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When news filtered out of the black hole of North Korea that Kim Jong Il probably suffered a stroke in August, no one in the Bush administration rushed out to buy a get-well-soon card. Kim is, after all, the man that President George W. Bush once described as a "tyrant," a dictator who starves his own people, and, according to some senators, a "pygmy," the biggest insult for a man who keeps a lot of elevator shoes in the presidential closet in Pyongyang. But whatever names he is called by senior U.S. officials, there was a surprising ambivalence in official Washington about the news last week, and more than a whiff of reluctance to lose Kim at the helm just now. This was especially true among U.S. intelligence officials, who worry every day about what might happen if a state implodes, and whether such a situation would lead to a free-for-all for that state's weapons. Such shudders have not been limited this summer to the Hermit Kingdom of North Korea. They were also felt about Pakistan even before its president, Pervez Musharraf, resigned in mid-August rather than face impeachment. Knowing that Musharraf was on thin ice, the U.S. government had already run "tabletop exercises" in which a Pakistani descent into chaos would leave everyone wondering who was in control of Pakistan's nuclear arsenal. Would it be the new elected prime minister, whom the military deeply distrusts? The army? The small clique of trusted Musharraf aides who built the country's nuclear security system, but who no longer have a patron? Concerns about these two unsteady nuclear powers have begun to change the thinking among officials in Washington who used to focus principally on the scenario that a nuclear weapon might pass from a government to a terrorist group. Now, seven years after a CIA agent known as Dragonfire erroneously reported that Al Qaeda had hidden a nuclear weapon in New York, the worry is being broadened. It now focuses on whose hands in government control the nukes, especially at a time of great confusion. It is not that anyone in the United States is more sanguine about the possibility of a terror group acquiring enough nuclear material to set off an atomic bomb in a U.S. city. That is still the No.1 worry. But the way the problem is analyzed is beginning to shift. "We used to have this great distinction between 'states with nukes' that we could deter the old-fashioned way, and 'groups with nukes' that we couldn't deter," said a senior U.S. intelligence official who would not speak on the record because he monitors the Pakistani arsenal. But today, he said, "our biggest problem may be groups within states" that could take advantage of political chaos to seize what they need, either to sell it or to win a struggle for leadership of the country. Oh, for the simple days of Bush's formulation of "with us or against us." Before he came up with alternative rationales for the war in Iraq, Bush often said the terror attacks of Sept. 11, 2001, had changed his view of tolerable risk. He insisted that the possibility, no matter how slim, that Saddam Hussein would obtain or sell a weapon was unacceptable. Yet to experts in Bush's own administration, what is happening today in countries like North Korea and Pakistan poses a far higher statistical risk of letting loose nuclear weapons than Iraq ever did. (For one thing, there is no question that those two countries have the nuclear material.) Bush has been silent about this problem, but his spokespeople and those at the Pentagon have a stock answer to questions on the issue. It boils down to this: There is little reason to worry as long as the military remains in charge. While North Korea and Pakistan have little else in common, they both have strong militaries with a well-honed sensibility about survival. "It is very difficult for me to imagine someone arriving at a North Korean facility with guns blazing and emerging with a nuclear weapon," said Matthew Bunn, who teaches at the John F. Kennedy School of Government at Harvard and is the author of "Securing the Bomb," an annual survey of nuclear threats around in the world. "And the military understands that there is a big chance of retaliation if they ever sold anything to a terrorist - retaliation that would remove them and everyone they ever met from power." That is why the U.S. bomb-watching community has a grudging fondness for Kim, the "pygmy dictator." The United States' biggest fear about North Korea is a collapse of the state, in which a starving, broke nation simply implodes. That could send everyone on a mad scramble for the country's arsenal - the Chinese, the South Koreans, the Russians, the Americans. "The bad news about North Korea," said Jonathan Pollack, a North Korea expert at the Naval War College in Newport, Rhode Island, "is that we don't know much about their nuclear control system. Or even if they have much of one." The good news is that the arsenal is small. In recent negotiations with the United States, before Kim fell ill, the country said it possessed about 82 pounds, or 37 kilograms, of bomb-grade plutonium. If officials are not lying - a significant "if"' - that is about enough to make six weapons. Some in the CIA think the North Koreans could have 12 or more weapons. It is nothing to sneeze at, but compared with Pakistan's arsenal, it is a manageable number. Pakistan has a sophisticated Nuclear Command Authority, with layer upon layer of protections, some of them installed with the help of a covert U.S. program that has already spent more than $100 million. Its leaders are acolytes of Musharraf, but they are thought to be military professionals first, and therefore responsible. But unified leadership at the top still counts. The problem is that Pakistan has a great deal of nuclear material and is making more at a quick pace. Its facilities are spread out, so that India, for instance, could not easily attack them all. The Pakistani intelligence service, the ISI, has deeply divided sympathies, with many supporting the Taliban and extremist causes. And the bulk of the military is not much better. "So when a Pakistani facility gets attacked," asks Bunn, "what do the guards do? Do they fight? Do they help? Do they run away?" Recent history is not especially reassuring about either Pakistan or North Korea, considering how much technology has already leaked from them to other states. It was in Pakistan's laboratories that Abdul Qadeer Khan started his nuclear proliferation ring that flourished during political upheaval in the 1990s. Khan has been under house arrest, but in recent months he has been allowed to move around much more freely. And when the Israelis bombed a nuclear reactor in Syria a year ago, it soon became clear that the Syrians had received a lot of design and building help from the North Koreans. That was when Kim had his full faculties. The nightmare is how much worse the leakage could get if it is unclear who is in charge.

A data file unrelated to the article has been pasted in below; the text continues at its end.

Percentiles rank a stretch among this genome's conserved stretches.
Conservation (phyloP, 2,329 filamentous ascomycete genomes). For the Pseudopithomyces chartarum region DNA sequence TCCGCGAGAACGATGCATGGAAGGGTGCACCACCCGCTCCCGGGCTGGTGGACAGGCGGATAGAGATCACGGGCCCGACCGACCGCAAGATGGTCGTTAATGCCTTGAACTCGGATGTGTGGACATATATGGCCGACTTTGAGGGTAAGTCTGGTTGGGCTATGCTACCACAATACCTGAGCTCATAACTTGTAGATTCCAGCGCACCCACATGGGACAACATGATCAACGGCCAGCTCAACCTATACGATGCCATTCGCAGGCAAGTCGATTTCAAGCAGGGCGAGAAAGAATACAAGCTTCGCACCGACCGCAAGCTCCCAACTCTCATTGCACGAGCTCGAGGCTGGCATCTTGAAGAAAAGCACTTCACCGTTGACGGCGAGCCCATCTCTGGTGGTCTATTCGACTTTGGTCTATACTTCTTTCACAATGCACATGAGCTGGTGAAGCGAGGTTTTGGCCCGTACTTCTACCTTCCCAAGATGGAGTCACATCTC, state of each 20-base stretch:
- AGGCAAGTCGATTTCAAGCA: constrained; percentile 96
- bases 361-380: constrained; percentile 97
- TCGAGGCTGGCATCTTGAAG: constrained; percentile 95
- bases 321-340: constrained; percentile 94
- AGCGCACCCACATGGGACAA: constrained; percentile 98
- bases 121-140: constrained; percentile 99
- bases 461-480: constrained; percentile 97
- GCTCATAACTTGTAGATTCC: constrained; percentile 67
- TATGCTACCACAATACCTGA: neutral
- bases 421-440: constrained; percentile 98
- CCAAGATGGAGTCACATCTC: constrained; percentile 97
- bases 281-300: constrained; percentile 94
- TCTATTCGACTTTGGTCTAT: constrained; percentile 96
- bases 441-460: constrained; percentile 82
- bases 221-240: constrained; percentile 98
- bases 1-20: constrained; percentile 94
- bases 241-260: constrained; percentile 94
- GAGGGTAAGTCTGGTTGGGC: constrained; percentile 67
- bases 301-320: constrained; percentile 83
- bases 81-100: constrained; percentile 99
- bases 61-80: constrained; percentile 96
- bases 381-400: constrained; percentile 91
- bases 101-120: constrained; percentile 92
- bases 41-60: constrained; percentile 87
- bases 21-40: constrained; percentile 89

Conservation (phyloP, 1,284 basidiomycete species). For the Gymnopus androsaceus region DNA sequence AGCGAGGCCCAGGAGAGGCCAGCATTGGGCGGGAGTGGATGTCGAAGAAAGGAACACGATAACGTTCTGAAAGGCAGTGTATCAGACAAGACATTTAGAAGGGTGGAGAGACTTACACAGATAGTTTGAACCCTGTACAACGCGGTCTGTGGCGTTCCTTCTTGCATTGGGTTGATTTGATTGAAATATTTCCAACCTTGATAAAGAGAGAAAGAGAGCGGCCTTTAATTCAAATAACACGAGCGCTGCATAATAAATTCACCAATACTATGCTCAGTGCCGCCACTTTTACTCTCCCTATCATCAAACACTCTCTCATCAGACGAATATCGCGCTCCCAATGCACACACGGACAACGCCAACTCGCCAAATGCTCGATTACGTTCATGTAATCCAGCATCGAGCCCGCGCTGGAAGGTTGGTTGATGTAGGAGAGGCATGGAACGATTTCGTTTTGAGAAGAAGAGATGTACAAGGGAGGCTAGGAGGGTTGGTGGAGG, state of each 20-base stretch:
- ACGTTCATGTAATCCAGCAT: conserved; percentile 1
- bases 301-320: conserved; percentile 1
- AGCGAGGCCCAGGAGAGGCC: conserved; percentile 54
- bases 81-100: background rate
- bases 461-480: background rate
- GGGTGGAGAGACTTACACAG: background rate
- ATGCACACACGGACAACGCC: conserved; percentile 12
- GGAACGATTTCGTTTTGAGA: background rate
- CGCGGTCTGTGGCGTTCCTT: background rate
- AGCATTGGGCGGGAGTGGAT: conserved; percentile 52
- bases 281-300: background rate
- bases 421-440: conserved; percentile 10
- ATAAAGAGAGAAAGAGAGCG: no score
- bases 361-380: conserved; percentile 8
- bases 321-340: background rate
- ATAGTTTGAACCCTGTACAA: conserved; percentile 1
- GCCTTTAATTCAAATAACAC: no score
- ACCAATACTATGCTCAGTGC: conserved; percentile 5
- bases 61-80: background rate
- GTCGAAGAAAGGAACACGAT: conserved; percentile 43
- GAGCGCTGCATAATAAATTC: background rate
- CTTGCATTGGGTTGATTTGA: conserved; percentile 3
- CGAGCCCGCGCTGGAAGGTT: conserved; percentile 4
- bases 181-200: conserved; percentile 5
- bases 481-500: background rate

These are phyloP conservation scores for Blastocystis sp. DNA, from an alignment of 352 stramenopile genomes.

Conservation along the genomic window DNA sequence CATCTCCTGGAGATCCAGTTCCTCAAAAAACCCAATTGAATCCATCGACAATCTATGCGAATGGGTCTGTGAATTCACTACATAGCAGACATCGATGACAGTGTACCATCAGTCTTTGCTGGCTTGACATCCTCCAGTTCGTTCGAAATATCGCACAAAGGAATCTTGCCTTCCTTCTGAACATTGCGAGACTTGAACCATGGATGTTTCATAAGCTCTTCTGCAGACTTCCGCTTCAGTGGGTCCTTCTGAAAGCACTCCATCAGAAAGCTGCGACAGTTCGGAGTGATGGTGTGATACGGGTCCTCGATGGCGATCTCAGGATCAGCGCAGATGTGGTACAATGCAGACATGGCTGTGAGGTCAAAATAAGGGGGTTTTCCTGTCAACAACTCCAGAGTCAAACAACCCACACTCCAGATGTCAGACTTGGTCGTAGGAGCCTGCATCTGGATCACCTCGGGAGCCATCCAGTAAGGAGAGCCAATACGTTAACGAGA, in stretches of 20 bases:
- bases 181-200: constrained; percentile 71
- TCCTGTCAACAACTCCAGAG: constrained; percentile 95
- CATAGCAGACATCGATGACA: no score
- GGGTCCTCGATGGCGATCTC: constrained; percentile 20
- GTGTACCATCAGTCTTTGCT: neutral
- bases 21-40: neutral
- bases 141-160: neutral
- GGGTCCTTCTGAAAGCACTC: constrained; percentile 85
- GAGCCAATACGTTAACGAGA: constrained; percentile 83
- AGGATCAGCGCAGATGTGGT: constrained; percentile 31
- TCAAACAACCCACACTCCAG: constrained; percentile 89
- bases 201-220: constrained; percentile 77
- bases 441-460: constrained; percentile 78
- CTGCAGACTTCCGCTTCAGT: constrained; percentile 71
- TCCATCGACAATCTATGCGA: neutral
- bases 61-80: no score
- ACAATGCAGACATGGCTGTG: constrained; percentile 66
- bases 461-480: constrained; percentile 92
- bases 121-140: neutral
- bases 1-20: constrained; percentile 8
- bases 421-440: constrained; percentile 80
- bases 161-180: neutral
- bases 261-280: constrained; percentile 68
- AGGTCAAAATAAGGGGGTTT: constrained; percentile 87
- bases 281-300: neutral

1. ENERGY: Brazil plans to build 60 nuclear power plants